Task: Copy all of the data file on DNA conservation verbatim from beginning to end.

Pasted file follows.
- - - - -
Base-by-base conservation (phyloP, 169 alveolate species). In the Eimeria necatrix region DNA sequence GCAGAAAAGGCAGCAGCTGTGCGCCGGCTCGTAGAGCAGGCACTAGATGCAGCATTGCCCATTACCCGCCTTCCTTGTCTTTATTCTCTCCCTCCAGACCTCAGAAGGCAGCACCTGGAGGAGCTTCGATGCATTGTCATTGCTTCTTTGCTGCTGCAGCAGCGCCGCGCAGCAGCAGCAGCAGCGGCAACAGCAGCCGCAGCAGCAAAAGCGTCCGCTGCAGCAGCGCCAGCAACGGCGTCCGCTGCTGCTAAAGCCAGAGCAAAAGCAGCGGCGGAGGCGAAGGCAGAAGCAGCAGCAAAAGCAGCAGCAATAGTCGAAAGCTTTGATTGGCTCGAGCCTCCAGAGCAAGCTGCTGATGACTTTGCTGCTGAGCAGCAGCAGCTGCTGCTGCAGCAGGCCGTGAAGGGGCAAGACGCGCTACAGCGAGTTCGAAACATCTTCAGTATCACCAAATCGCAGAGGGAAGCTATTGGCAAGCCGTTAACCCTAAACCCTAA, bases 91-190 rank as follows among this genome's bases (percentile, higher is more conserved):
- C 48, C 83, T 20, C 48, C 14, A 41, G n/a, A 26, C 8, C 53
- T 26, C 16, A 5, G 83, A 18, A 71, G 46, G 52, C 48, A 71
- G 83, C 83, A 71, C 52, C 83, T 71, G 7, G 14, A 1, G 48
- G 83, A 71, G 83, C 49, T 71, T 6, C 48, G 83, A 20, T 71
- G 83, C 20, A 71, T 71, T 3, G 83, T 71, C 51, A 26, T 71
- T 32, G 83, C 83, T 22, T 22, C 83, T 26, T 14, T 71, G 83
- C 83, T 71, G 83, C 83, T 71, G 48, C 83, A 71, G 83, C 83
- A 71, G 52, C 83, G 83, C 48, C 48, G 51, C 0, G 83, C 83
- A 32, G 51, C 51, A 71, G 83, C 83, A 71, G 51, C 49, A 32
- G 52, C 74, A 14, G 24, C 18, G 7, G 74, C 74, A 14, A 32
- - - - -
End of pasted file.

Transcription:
Base-by-base conservation (phyloP, 169 alveolate species). In the Eimeria necatrix region DNA sequence GCAGAAAAGGCAGCAGCTGTGCGCCGGCTCGTAGAGCAGGCACTAGATGCAGCATTGCCCATTACCCGCCTTCCTTGTCTTTATTCTCTCCCTCCAGACCTCAGAAGGCAGCACCTGGAGGAGCTTCGATGCATTGTCATTGCTTCTTTGCTGCTGCAGCAGCGCCGCGCAGCAGCAGCAGCAGCGGCAACAGCAGCCGCAGCAGCAAAAGCGTCCGCTGCAGCAGCGCCAGCAACGGCGTCCGCTGCTGCTAAAGCCAGAGCAAAAGCAGCGGCGGAGGCGAAGGCAGAAGCAGCAGCAAAAGCAGCAGCAATAGTCGAAAGCTTTGATTGGCTCGAGCCTCCAGAGCAAGCTGCTGATGACTTTGCTGCTGAGCAGCAGCAGCTGCTGCTGCAGCAGGCCGTGAAGGGGCAAGACGCGCTACAGCGAGTTCGAAACATCTTCAGTATCACCAAATCGCAGAGGGAAGCTATTGGCAAGCCGTTAACCCTAAACCCTAA, bases 91-190 rank as follows among this genome's bases (percentile, higher is more conserved):
- C 48, C 83, T 20, C 48, C 14, A 41, G n/a, A 26, C 8, C 53
- T 26, C 16, A 5, G 83, A 18, A 71, G 46, G 52, C 48, A 71
- G 83, C 83, A 71, C 52, C 83, T 71, G 7, G 14, A 1, G 48
- G 83, A 71, G 83, C 49, T 71, T 6, C 48, G 83, A 20, T 71
- G 83, C 20, A 71, T 71, T 3, G 83, T 71, C 51, A 26, T 71
- T 32, G 83, C 83, T 22, T 22, C 83, T 26, T 14, T 71, G 83
- C 83, T 71, G 83, C 83, T 71, G 48, C 83, A 71, G 83, C 83
- A 71, G 52, C 83, G 83, C 48, C 48, G 51, C 0, G 83, C 83
- A 32, G 51, C 51, A 71, G 83, C 83, A 71, G 51, C 49, A 32
- G 52, C 74, A 14, G 24, C 18, G 7, G 74, C 74, A 14, A 32